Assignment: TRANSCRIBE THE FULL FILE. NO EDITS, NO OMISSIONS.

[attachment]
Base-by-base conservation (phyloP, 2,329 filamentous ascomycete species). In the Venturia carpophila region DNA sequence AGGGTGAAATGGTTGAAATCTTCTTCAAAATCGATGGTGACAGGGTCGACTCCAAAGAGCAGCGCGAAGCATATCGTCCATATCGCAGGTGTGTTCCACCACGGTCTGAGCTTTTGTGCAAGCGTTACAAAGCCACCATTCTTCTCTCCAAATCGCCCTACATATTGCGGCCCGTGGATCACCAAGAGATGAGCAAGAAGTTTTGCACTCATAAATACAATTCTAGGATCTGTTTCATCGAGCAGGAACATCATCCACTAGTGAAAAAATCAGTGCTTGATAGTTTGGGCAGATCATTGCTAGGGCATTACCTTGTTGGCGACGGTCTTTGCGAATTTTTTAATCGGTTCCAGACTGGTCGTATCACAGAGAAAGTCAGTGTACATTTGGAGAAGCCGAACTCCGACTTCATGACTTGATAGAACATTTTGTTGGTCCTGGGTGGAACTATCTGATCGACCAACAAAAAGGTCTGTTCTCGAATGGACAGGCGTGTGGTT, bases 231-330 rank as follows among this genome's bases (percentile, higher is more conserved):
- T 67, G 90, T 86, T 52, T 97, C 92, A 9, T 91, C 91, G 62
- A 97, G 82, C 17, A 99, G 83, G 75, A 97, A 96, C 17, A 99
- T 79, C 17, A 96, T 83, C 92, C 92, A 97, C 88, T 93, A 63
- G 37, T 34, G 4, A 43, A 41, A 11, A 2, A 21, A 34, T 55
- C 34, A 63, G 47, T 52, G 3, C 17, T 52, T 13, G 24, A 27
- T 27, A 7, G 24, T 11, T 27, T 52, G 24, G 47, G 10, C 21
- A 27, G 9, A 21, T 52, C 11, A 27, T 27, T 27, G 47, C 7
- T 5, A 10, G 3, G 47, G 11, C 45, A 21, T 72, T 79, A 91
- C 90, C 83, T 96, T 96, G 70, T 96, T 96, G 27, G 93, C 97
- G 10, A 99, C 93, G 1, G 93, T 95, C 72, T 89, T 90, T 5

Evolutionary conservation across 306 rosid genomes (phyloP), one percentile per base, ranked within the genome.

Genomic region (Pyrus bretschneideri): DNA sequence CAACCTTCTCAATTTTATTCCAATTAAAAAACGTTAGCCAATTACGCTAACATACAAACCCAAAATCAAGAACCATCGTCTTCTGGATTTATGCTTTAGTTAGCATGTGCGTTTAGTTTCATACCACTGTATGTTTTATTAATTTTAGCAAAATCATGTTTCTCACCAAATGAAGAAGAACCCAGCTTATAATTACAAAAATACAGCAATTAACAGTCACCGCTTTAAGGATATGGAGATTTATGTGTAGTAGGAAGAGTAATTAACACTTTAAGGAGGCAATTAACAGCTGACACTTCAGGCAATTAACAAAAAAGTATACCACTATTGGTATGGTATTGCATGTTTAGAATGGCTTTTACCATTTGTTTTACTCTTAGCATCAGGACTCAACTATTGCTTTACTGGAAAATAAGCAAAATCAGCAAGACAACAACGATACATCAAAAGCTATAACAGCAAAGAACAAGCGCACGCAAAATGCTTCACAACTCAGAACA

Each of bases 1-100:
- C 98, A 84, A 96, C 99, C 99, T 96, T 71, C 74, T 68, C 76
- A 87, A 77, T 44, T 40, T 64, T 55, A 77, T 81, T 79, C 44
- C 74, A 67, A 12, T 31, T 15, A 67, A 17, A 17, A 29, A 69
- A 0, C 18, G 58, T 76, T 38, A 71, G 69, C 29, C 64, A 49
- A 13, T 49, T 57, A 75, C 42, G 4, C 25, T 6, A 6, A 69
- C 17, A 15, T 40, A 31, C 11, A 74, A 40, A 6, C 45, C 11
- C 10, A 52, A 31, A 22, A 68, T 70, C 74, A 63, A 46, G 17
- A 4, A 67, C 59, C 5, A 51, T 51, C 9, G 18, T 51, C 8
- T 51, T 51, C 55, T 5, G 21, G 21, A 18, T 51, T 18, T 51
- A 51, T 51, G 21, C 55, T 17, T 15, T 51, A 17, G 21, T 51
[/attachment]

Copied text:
Base-by-base conservation (phyloP, 2,329 filamentous ascomycete species). In the Venturia carpophila region DNA sequence AGGGTGAAATGGTTGAAATCTTCTTCAAAATCGATGGTGACAGGGTCGACTCCAAAGAGCAGCGCGAAGCATATCGTCCATATCGCAGGTGTGTTCCACCACGGTCTGAGCTTTTGTGCAAGCGTTACAAAGCCACCATTCTTCTCTCCAAATCGCCCTACATATTGCGGCCCGTGGATCACCAAGAGATGAGCAAGAAGTTTTGCACTCATAAATACAATTCTAGGATCTGTTTCATCGAGCAGGAACATCATCCACTAGTGAAAAAATCAGTGCTTGATAGTTTGGGCAGATCATTGCTAGGGCATTACCTTGTTGGCGACGGTCTTTGCGAATTTTTTAATCGGTTCCAGACTGGTCGTATCACAGAGAAAGTCAGTGTACATTTGGAGAAGCCGAACTCCGACTTCATGACTTGATAGAACATTTTGTTGGTCCTGGGTGGAACTATCTGATCGACCAACAAAAAGGTCTGTTCTCGAATGGACAGGCGTGTGGTT, bases 231-330 rank as follows among this genome's bases (percentile, higher is more conserved):
- T 67, G 90, T 86, T 52, T 97, C 92, A 9, T 91, C 91, G 62
- A 97, G 82, C 17, A 99, G 83, G 75, A 97, A 96, C 17, A 99
- T 79, C 17, A 96, T 83, C 92, C 92, A 97, C 88, T 93, A 63
- G 37, T 34, G 4, A 43, A 41, A 11, A 2, A 21, A 34, T 55
- C 34, A 63, G 47, T 52, G 3, C 17, T 52, T 13, G 24, A 27
- T 27, A 7, G 24, T 11, T 27, T 52, G 24, G 47, G 10, C 21
- A 27, G 9, A 21, T 52, C 11, A 27, T 27, T 27, G 47, C 7
- T 5, A 10, G 3, G 47, G 11, C 45, A 21, T 72, T 79, A 91
- C 90, C 83, T 96, T 96, G 70, T 96, T 96, G 27, G 93, C 97
- G 10, A 99, C 93, G 1, G 93, T 95, C 72, T 89, T 90, T 5

Evolutionary conservation across 306 rosid genomes (phyloP), one percentile per base, ranked within the genome.

Genomic region (Pyrus bretschneideri): DNA sequence CAACCTTCTCAATTTTATTCCAATTAAAAAACGTTAGCCAATTACGCTAACATACAAACCCAAAATCAAGAACCATCGTCTTCTGGATTTATGCTTTAGTTAGCATGTGCGTTTAGTTTCATACCACTGTATGTTTTATTAATTTTAGCAAAATCATGTTTCTCACCAAATGAAGAAGAACCCAGCTTATAATTACAAAAATACAGCAATTAACAGTCACCGCTTTAAGGATATGGAGATTTATGTGTAGTAGGAAGAGTAATTAACACTTTAAGGAGGCAATTAACAGCTGACACTTCAGGCAATTAACAAAAAAGTATACCACTATTGGTATGGTATTGCATGTTTAGAATGGCTTTTACCATTTGTTTTACTCTTAGCATCAGGACTCAACTATTGCTTTACTGGAAAATAAGCAAAATCAGCAAGACAACAACGATACATCAAAAGCTATAACAGCAAAGAACAAGCGCACGCAAAATGCTTCACAACTCAGAACA

Each of bases 1-100:
- C 98, A 84, A 96, C 99, C 99, T 96, T 71, C 74, T 68, C 76
- A 87, A 77, T 44, T 40, T 64, T 55, A 77, T 81, T 79, C 44
- C 74, A 67, A 12, T 31, T 15, A 67, A 17, A 17, A 29, A 69
- A 0, C 18, G 58, T 76, T 38, A 71, G 69, C 29, C 64, A 49
- A 13, T 49, T 57, A 75, C 42, G 4, C 25, T 6, A 6, A 69
- C 17, A 15, T 40, A 31, C 11, A 74, A 40, A 6, C 45, C 11
- C 10, A 52, A 31, A 22, A 68, T 70, C 74, A 63, A 46, G 17
- A 4, A 67, C 59, C 5, A 51, T 51, C 9, G 18, T 51, C 8
- T 51, T 51, C 55, T 5, G 21, G 21, A 18, T 51, T 18, T 51
- A 51, T 51, G 21, C 55, T 17, T 15, T 51, A 17, G 21, T 51